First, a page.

Gun turret

Abstract

Claims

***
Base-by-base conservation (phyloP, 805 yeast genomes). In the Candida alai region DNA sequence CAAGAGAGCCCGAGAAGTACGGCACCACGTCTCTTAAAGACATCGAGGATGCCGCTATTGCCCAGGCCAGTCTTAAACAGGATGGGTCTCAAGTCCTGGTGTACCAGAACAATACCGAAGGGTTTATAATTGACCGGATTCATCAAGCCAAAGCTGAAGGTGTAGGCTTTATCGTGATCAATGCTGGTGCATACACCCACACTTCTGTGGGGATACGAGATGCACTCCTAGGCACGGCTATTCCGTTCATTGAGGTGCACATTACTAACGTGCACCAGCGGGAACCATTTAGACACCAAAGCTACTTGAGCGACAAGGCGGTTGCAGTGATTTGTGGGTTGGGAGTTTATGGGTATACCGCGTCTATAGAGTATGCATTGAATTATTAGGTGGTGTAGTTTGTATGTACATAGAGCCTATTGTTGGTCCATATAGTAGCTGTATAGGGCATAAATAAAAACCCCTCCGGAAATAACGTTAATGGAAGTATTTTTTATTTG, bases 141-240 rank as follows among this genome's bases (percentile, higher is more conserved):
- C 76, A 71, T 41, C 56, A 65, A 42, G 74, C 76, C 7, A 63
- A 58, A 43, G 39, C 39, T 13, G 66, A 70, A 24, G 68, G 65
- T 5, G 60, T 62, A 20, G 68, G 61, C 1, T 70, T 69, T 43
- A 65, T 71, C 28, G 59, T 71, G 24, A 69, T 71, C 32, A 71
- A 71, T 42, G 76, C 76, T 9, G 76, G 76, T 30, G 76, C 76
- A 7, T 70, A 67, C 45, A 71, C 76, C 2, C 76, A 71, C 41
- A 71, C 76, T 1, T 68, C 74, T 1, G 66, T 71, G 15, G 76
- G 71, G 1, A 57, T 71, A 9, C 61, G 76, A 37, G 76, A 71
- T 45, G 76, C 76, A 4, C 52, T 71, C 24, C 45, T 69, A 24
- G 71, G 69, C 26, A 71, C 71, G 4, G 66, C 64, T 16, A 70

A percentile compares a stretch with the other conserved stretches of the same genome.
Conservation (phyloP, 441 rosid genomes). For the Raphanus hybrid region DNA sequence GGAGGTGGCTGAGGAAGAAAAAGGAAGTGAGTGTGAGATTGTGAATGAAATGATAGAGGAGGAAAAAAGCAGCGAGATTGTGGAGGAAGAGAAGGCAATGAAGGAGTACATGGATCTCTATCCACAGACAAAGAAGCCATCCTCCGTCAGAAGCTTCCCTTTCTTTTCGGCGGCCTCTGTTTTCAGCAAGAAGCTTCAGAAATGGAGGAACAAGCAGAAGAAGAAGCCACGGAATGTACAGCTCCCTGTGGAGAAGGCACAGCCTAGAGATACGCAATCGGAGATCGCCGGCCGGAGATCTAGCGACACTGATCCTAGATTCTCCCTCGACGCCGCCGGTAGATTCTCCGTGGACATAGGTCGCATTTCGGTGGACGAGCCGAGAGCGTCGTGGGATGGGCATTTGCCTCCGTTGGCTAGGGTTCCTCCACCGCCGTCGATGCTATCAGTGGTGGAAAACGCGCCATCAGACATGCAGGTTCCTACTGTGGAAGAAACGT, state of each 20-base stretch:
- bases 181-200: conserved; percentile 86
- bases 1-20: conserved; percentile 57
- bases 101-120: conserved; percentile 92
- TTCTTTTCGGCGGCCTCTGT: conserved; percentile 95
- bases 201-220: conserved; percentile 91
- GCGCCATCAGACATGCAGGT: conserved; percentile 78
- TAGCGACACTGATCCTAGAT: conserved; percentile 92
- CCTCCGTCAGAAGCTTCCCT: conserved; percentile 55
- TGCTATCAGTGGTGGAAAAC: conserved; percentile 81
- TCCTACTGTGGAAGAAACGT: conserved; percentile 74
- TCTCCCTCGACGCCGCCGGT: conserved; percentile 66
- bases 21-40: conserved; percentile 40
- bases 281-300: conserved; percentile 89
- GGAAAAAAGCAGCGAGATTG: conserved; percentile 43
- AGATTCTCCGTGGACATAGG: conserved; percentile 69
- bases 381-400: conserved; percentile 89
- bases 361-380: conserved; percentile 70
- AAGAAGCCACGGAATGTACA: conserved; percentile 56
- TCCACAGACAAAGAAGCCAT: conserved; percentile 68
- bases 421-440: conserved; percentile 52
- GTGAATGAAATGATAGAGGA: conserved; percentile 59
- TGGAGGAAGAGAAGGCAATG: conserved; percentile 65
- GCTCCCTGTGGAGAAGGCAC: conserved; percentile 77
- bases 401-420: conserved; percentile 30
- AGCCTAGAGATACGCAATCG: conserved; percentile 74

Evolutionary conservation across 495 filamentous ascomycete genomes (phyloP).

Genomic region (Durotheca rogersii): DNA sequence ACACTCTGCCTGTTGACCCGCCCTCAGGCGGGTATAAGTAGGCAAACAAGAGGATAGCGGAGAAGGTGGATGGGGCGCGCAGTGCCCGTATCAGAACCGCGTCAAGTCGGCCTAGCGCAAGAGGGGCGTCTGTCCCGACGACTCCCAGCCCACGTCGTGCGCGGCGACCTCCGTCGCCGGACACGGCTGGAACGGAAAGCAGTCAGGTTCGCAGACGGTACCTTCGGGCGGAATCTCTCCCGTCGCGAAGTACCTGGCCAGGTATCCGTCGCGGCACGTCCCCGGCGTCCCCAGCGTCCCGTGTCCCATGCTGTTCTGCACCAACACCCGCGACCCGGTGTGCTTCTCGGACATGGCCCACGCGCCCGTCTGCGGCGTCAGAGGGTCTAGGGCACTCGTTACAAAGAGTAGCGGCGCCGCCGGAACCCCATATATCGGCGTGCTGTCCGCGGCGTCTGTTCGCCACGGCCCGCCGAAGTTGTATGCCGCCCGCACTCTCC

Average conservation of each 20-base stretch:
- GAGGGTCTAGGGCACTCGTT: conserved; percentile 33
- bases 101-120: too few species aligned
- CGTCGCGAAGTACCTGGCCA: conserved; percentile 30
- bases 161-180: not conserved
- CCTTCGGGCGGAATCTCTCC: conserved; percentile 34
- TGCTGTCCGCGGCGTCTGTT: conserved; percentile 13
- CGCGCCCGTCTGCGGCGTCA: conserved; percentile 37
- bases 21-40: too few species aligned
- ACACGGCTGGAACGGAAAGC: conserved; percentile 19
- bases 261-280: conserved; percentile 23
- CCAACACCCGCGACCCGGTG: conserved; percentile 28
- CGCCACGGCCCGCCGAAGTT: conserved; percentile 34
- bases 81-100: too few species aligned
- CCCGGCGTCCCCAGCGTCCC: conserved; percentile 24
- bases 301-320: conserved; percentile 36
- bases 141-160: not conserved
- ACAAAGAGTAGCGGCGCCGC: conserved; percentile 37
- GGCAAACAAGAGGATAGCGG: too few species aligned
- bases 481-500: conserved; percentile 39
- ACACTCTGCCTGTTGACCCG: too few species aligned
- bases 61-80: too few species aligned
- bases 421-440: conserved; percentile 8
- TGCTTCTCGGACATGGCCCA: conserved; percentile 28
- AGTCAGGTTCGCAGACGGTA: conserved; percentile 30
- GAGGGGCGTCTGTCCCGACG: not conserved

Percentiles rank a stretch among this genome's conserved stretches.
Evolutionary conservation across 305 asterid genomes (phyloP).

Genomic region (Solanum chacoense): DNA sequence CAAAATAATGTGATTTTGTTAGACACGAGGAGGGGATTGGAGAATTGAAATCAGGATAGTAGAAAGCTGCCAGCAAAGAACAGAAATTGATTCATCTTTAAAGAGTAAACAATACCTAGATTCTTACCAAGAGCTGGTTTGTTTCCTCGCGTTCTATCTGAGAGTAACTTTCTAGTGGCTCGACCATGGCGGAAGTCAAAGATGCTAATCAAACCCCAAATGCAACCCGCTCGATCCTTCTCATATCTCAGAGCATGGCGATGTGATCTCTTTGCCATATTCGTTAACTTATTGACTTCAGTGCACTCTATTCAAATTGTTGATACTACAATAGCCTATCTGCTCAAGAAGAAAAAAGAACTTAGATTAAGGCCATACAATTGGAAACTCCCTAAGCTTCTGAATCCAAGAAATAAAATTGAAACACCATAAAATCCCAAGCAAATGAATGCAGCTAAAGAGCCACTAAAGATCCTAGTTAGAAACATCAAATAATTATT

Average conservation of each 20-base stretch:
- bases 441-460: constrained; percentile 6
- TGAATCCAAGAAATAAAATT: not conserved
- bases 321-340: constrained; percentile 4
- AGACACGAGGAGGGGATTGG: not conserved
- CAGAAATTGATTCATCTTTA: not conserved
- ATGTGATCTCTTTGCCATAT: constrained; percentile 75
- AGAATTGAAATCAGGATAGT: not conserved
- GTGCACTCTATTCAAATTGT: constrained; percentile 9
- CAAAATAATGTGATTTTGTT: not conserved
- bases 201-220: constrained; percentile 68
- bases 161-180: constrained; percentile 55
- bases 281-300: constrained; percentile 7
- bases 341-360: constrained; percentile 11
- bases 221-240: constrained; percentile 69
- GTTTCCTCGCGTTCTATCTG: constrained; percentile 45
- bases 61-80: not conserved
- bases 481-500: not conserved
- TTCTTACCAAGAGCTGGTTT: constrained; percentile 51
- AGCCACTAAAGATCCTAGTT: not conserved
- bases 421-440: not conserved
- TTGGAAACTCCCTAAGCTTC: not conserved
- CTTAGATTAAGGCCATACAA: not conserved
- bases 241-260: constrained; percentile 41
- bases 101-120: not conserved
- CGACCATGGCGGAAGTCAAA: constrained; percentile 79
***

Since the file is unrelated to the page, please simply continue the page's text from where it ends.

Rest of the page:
June 4, 1940. M. WAT'IDER 2,203,345 GUN TURRET Filed April 27, 1938 2 Sheets-Sheet 1 INVENTOR. MICHAEL. WATTEQ ATTORNEY. M. WATTER GUN TURRE'I' June 4, 1940. Filed April 27. 1938 2 Sheets-Sheet 2 INVENTOR. MICHAEL WATTEE. ATTORNEY. GUN TURRET- Michael Watter, Baltimore, Md, assignor to The Glenn L. Martin Gompany, Baltimore, Md. Application April 27, 1938, Serial No. 204,558 1 Claim. . The present invention relates to gun turrets, and particularly to rotatable gun turrets for use in aircraft. Turrets of many types have been suggested in the prior art, but a majority of them are unsatisfactory because of their limited firing range, their poor visibility, or the production of a great increase in the aerodynamic resistance of the aircraft by their protrusion therefrom. The primary object of the present invention is to provide a simple type of turret, particularly adapted to be mounted on the side of an aircraft, which, while avoiding any large increasein aerodynamic resistance, has a wide range of fireand a wide angle of visibility. to have itself a wide range of angular position, with a surrounding framework of transparent material so that the visibility is greatly increased, this transparent material fairing the turret into the aircraft. According to the specific construction which is employed, the turret includes a member of transparent material forming considerably more than truding from the side of the aircraft. In this manner the turret can be rotated through the greater part of a half sphere without increasing the resistance, while permitting good visibility, and while preventing any air blasts upon the gunner. Still another object of the invention is to provide a turret of this type in which the supportcraft, thus remaining in a protected position although the gun is permitted to have a wide range of fire. Further objects and advantages of the invention will appear more fully from the following description, particularly when taken in conjunction with the accompanying drawings, which form a part thereof. In the drawings: Fig. l is a vertical sectional view through a gun one-half of a sphere, a part of such turret proing frame is located principally within the airturret mounted on the side wall of an airplane and embodying the invention. . Fig. 2 is a perspective view of the mounting frame for the gun and turret. Fig. 3 is a top plan view of the invention in a 5 modified form. Fig. 4 is a front elevation of the gun turret of Fig. 3 showing it mounted in a portion of the hull of a flying boat. As shown in the drawings, the gun turret gen- 10 erally is indicated at Ill. Its mounting includes a portion A intendedto turn about a vertical axis and a portion B mounted on the member A to turn about a horizontal axis. The portion A comprises two arcuate arms 'II and I2 rigid at 15 their ends with pivoted bearing members 2! and 22, and arranged to include substantially a right angle therebetween, thus forming a vertical slot or sector. Bearing members 2| and 22 are mounted on pins carried by lugs 30 and 30' rigid 20 with the side wall 23 of an aircraft body. In this manner the frame A is mounted to turn about a vertical axis, which axis is located substantially at the plane of the side wall of the aircraft. Each of the members II and i2 has extending 25 therefrom an arm, indicated at I3 and Hi respectively. These arms are substantially perpendicular to the members H and I2, and are curved about theaxis of the bearings 2i and 22 as a center. The length of these arms is such that 8!) with the space between the members H and i2 they define substantially a half circle. To the ends of the arms l3 and It is pivoted at 28 and 29 the gun support or cradle 13, consisting of two spaced arcuate members I6 and I1 con- 35 nected by cross members I8, these carrying be tween them the support IQ for the gun IS. The gun may be secured to said support, or may be removably mounted thereon in any conventional manner. The axis of the pivots 28, 28 is in the m same plane as, but, perpendicular to, the axis of pivots'2l and 22. Rigid with the members I 5 and i1 is the turret proper, comprising a transparent arrangement forming the greater part of a sphere. This con- @5 sists of framework members 25, between which are arranged panes 24 of transparent material, 'such as Celluloid, glass or the like, the gun I5 fitting in an opening in the turret.- By this mounting, the gunner, who of course so stands at the righthand side of Fig. 1, is able to manipulate the gun with clear visibility and through a wide angle. The gun may be shifted vertically about the horizontal axes 28, 28, in such movement swinging up and down in the sector between members H and 02. The gun may also be shifted about the vertical axes 2!, 22. At all times, the gunner is protected from air blasts, since the large dimensions of the transparent turret member or frame, which forms the greater part of a sphere, never uncover the edges of the opening in the wall 23, and no air can therefore enter therethrough or through the turret itself. In the form of the invention shown in Figs. 3 and 4, the gun is mounted in substantially the same fashion, and the turret is similar to that of Figs. 1 and 2. However, the turret is mounted in the center of a plurality of transparent sections 26 forming a part of the wall of the aircraft, and particularly of the hull of a flying boat. In this manner, the visibility of the device is increased. Tie sections 26 are mounted in the wall in any suitable manner. The transparent members 26 are arranged in close fitting and fairing relation to one another. They thus streamline that portion of the turret said pivots,- a gun-carrying device pivoted on saidv member to turn about an axis coplanar with and substantially perpendicular to the axis of said first pivots, and a transparent turret member forming more than half a sphere rigid with said gun-carrying device, said turret member being adapted and arranged to prevent .the passage of air therethrough when a gun is mounted therein. MICHAEL WATTER.